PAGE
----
Editor’s note: This is part of the Affordable Housing Series.
With affordable housing properties in Vermont being developed for around $500 per square foot at taxpayer expense, the word “affordable” seems to have lost all meaning.
“Section 8 housing” is a term often heard but rarely defined. It refers to Section 8 of the Housing Act of 1937, an oft-amended portion of federal law which authorizes the payment of rental housing assistance to private landlords.
As of 2008, approximately 4.8 million low-income households were taking advantage of Section 8 largesse funded by taxpayers. According to the U.S. Center on Budget and Policy Priorities, low-income families receiving rental assistance contribute roughly 30 percent of their income for housing (rent plus basic utilities). Moreover, rental assistance makes up the difference between this contribution and the family’s actual costs, within reasonable limits set by the federal government.
For Dart Everett, a veteran Brattleboro-based real estate appraiser and landlord, and owner of Everett Real Estate Service, Section 8 housing in Vermont is riddled with excessive spending, as well as internal and external abuse. In Brattleboro at least 20 percent of rentals are targeted to Section 8 tenants.
Working in the area means working with Windham & Windsor Housing Trust, a 501(c)(3) nonprofit organization that provides affordable housing in Southeastern Vermont through property management, low-cost loans and financial assistance. The group facilitates affordable housing opportunities to more than 1,500 Vermonters each year.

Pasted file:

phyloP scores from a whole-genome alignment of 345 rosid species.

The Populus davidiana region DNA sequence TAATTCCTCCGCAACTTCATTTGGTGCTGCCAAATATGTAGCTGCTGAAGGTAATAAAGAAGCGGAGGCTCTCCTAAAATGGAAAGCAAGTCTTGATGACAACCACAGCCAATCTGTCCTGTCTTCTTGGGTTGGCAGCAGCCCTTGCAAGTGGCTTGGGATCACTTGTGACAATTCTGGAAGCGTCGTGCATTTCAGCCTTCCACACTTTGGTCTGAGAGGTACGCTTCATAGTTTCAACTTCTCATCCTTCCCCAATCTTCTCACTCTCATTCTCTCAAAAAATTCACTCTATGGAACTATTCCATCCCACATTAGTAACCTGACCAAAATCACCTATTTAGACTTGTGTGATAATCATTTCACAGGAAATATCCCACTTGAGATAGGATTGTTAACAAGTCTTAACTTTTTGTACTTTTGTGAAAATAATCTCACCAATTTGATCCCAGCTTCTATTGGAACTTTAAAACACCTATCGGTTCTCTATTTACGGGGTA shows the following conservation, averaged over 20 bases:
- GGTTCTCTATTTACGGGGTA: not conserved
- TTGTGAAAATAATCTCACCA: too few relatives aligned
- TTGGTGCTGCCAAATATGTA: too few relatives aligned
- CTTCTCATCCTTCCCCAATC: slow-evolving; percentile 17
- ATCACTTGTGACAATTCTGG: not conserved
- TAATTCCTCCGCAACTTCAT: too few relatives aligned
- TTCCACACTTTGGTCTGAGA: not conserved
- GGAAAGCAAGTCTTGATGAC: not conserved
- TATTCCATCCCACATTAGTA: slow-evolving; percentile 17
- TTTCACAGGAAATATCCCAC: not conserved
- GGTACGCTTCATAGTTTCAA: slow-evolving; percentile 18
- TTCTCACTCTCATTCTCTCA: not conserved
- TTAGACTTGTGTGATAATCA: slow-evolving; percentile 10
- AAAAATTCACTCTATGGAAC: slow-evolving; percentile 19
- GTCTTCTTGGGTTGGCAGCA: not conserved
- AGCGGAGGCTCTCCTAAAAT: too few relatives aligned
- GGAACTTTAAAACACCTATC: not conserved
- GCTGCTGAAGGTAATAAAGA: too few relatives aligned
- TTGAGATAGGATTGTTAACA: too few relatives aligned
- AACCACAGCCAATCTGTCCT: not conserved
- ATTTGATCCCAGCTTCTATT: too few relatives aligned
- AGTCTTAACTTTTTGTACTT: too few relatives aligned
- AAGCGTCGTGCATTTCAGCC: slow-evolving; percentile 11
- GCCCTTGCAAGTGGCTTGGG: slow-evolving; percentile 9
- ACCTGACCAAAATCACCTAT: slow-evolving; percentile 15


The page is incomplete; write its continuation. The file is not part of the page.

While Everett lauds the organization’s mission and compassion, he questions the money Vermont gives to such groups at steep cost to the taxpayer.
“I can tell you about the Windham & Windsor Housing Trust,” Everett told TNR. “They spend more than any private developer could ever spend.”
As an example, he points to the group’s recent spend of $4.1 million to purchase and rehab Lamplighter Inn Motel on Route 5 in North Brattleboro. The effort will result in 21 rental units, each roughly about 400 square feet in size.
“The Trust is spending $500 per square feet, with each unit about the size of a living room — something between 350 and 400 square feet — costing $200,000 apiece,” he said. “I doubt there’s any other building in Brattleboro that costs $500 a square foot. In fact, I’d be hard pressed to think there’s one elsewhere in Vermont. This is getting into the low end of Manhattan prices.”
By comparison, the typical house in Brattleboro ranges from $150 to $200 per square foot, Everett said.
Everett describes a litany of expenses that go into taxpayer-supported affordable housing — a 10 percent cut to architects and engineers, 15 to 20 percent of funding to property managers, and more. He added that many projects have luxury styles and features, and cites two low-income housing buildings on Green Street — one with five rental units and the other one with four — that have slate roofs, with copper flashing, which are installed along with granite curbing and paved parking lots.
“They don’t spare any expense,” he said.
Affordable housing in Vermont gets funding through the Vermont Housing and Conservation Board, a quasi-state entity that provides money for land conservation and housing projects. Everett says the system is unfair to private owners.
“Many of these Section 8 units are redone when the tax credits expire, but it seems to me to be excessive spending,” he said. “They get the funding through the Vermont Housing & Conservation Board — its director, Gus Seelig, has resisted efforts to allow private owners to apply for the funding.”
Both Republicans and Democrats have blocked efforts to allow more private involvement in the state-centralized world of affordable housing, while at the same time appropriating millions. Former Gov. Howard Dean bonded $30 million, and legislature this past year appropriated $10 million.
“I saw Gov. Phil Scott this year and I told him, ‘So this is affordable housing, at $500 a square foot?’ He winced. He knows, he was in the construction business.